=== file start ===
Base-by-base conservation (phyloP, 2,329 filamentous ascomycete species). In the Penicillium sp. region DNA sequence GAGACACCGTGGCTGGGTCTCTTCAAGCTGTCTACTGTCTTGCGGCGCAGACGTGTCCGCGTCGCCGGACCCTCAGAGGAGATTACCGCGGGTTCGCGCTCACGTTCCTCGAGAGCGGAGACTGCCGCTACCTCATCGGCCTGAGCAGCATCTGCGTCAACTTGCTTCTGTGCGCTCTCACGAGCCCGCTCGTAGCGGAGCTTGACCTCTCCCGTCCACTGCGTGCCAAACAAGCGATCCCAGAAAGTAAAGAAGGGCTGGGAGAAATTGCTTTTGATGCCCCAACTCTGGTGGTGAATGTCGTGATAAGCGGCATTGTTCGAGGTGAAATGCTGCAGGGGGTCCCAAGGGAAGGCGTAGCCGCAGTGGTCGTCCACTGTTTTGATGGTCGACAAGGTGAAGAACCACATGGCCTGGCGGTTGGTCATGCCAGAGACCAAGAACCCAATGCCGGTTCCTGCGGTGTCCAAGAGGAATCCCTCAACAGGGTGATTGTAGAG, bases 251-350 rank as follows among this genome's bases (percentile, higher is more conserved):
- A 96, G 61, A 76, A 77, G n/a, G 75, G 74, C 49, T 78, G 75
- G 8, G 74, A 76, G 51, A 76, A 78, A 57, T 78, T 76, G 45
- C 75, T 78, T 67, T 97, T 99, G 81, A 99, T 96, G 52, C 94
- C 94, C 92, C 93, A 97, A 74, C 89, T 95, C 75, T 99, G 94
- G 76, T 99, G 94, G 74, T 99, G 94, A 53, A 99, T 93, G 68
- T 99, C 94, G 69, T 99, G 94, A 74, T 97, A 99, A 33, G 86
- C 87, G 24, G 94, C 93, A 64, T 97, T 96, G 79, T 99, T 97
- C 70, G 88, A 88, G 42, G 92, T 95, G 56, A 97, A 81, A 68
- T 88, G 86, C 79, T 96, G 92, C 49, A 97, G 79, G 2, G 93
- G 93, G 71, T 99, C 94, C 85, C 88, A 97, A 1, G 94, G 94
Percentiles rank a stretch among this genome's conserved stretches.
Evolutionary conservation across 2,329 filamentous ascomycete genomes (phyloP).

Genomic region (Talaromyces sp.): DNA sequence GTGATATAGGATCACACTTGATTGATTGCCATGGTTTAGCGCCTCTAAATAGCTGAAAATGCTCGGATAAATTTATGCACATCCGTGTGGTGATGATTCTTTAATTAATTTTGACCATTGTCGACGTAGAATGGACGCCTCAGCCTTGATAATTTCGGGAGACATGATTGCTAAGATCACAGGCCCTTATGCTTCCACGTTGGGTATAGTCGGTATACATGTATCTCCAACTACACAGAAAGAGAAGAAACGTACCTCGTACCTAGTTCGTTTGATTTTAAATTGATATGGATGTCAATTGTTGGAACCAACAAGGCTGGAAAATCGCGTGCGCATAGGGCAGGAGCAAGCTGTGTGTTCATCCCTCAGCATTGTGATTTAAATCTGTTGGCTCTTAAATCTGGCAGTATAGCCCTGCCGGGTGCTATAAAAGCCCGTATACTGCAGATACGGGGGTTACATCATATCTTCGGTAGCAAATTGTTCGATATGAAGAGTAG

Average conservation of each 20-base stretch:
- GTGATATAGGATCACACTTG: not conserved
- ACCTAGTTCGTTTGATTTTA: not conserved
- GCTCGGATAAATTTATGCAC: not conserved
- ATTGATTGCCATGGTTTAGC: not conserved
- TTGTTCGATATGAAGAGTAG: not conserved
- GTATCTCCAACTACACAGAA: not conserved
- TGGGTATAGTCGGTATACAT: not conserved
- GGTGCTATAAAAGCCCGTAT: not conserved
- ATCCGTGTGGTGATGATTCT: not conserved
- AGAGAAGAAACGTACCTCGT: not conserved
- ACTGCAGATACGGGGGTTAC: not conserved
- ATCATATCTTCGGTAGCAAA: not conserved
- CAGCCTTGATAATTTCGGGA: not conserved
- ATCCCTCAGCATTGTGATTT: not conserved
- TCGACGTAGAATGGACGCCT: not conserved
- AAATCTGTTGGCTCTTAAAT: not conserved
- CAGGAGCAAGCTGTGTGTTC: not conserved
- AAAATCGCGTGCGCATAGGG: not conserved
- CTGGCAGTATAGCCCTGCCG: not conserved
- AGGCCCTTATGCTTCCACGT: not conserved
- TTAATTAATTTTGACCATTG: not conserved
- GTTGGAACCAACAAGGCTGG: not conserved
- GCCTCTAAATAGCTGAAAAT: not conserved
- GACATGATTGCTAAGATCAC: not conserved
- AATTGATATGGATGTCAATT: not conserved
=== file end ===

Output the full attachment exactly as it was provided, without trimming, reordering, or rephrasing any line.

Base-by-base conservation (phyloP, 2,329 filamentous ascomycete species). In the Penicillium sp. region DNA sequence GAGACACCGTGGCTGGGTCTCTTCAAGCTGTCTACTGTCTTGCGGCGCAGACGTGTCCGCGTCGCCGGACCCTCAGAGGAGATTACCGCGGGTTCGCGCTCACGTTCCTCGAGAGCGGAGACTGCCGCTACCTCATCGGCCTGAGCAGCATCTGCGTCAACTTGCTTCTGTGCGCTCTCACGAGCCCGCTCGTAGCGGAGCTTGACCTCTCCCGTCCACTGCGTGCCAAACAAGCGATCCCAGAAAGTAAAGAAGGGCTGGGAGAAATTGCTTTTGATGCCCCAACTCTGGTGGTGAATGTCGTGATAAGCGGCATTGTTCGAGGTGAAATGCTGCAGGGGGTCCCAAGGGAAGGCGTAGCCGCAGTGGTCGTCCACTGTTTTGATGGTCGACAAGGTGAAGAACCACATGGCCTGGCGGTTGGTCATGCCAGAGACCAAGAACCCAATGCCGGTTCCTGCGGTGTCCAAGAGGAATCCCTCAACAGGGTGATTGTAGAG, bases 251-350 rank as follows among this genome's bases (percentile, higher is more conserved):
- A 96, G 61, A 76, A 77, G n/a, G 75, G 74, C 49, T 78, G 75
- G 8, G 74, A 76, G 51, A 76, A 78, A 57, T 78, T 76, G 45
- C 75, T 78, T 67, T 97, T 99, G 81, A 99, T 96, G 52, C 94
- C 94, C 92, C 93, A 97, A 74, C 89, T 95, C 75, T 99, G 94
- G 76, T 99, G 94, G 74, T 99, G 94, A 53, A 99, T 93, G 68
- T 99, C 94, G 69, T 99, G 94, A 74, T 97, A 99, A 33, G 86
- C 87, G 24, G 94, C 93, A 64, T 97, T 96, G 79, T 99, T 97
- C 70, G 88, A 88, G 42, G 92, T 95, G 56, A 97, A 81, A 68
- T 88, G 86, C 79, T 96, G 92, C 49, A 97, G 79, G 2, G 93
- G 93, G 71, T 99, C 94, C 85, C 88, A 97, A 1, G 94, G 94
Percentiles rank a stretch among this genome's conserved stretches.
Evolutionary conservation across 2,329 filamentous ascomycete genomes (phyloP).

Genomic region (Talaromyces sp.): DNA sequence GTGATATAGGATCACACTTGATTGATTGCCATGGTTTAGCGCCTCTAAATAGCTGAAAATGCTCGGATAAATTTATGCACATCCGTGTGGTGATGATTCTTTAATTAATTTTGACCATTGTCGACGTAGAATGGACGCCTCAGCCTTGATAATTTCGGGAGACATGATTGCTAAGATCACAGGCCCTTATGCTTCCACGTTGGGTATAGTCGGTATACATGTATCTCCAACTACACAGAAAGAGAAGAAACGTACCTCGTACCTAGTTCGTTTGATTTTAAATTGATATGGATGTCAATTGTTGGAACCAACAAGGCTGGAAAATCGCGTGCGCATAGGGCAGGAGCAAGCTGTGTGTTCATCCCTCAGCATTGTGATTTAAATCTGTTGGCTCTTAAATCTGGCAGTATAGCCCTGCCGGGTGCTATAAAAGCCCGTATACTGCAGATACGGGGGTTACATCATATCTTCGGTAGCAAATTGTTCGATATGAAGAGTAG

Average conservation of each 20-base stretch:
- GTGATATAGGATCACACTTG: not conserved
- ACCTAGTTCGTTTGATTTTA: not conserved
- GCTCGGATAAATTTATGCAC: not conserved
- ATTGATTGCCATGGTTTAGC: not conserved
- TTGTTCGATATGAAGAGTAG: not conserved
- GTATCTCCAACTACACAGAA: not conserved
- TGGGTATAGTCGGTATACAT: not conserved
- GGTGCTATAAAAGCCCGTAT: not conserved
- ATCCGTGTGGTGATGATTCT: not conserved
- AGAGAAGAAACGTACCTCGT: not conserved
- ACTGCAGATACGGGGGTTAC: not conserved
- ATCATATCTTCGGTAGCAAA: not conserved
- CAGCCTTGATAATTTCGGGA: not conserved
- ATCCCTCAGCATTGTGATTT: not conserved
- TCGACGTAGAATGGACGCCT: not conserved
- AAATCTGTTGGCTCTTAAAT: not conserved
- CAGGAGCAAGCTGTGTGTTC: not conserved
- AAAATCGCGTGCGCATAGGG: not conserved
- CTGGCAGTATAGCCCTGCCG: not conserved
- AGGCCCTTATGCTTCCACGT: not conserved
- TTAATTAATTTTGACCATTG: not conserved
- GTTGGAACCAACAAGGCTGG: not conserved
- GCCTCTAAATAGCTGAAAAT: not conserved
- GACATGATTGCTAAGATCAC: not conserved
- AATTGATATGGATGTCAATT: not conserved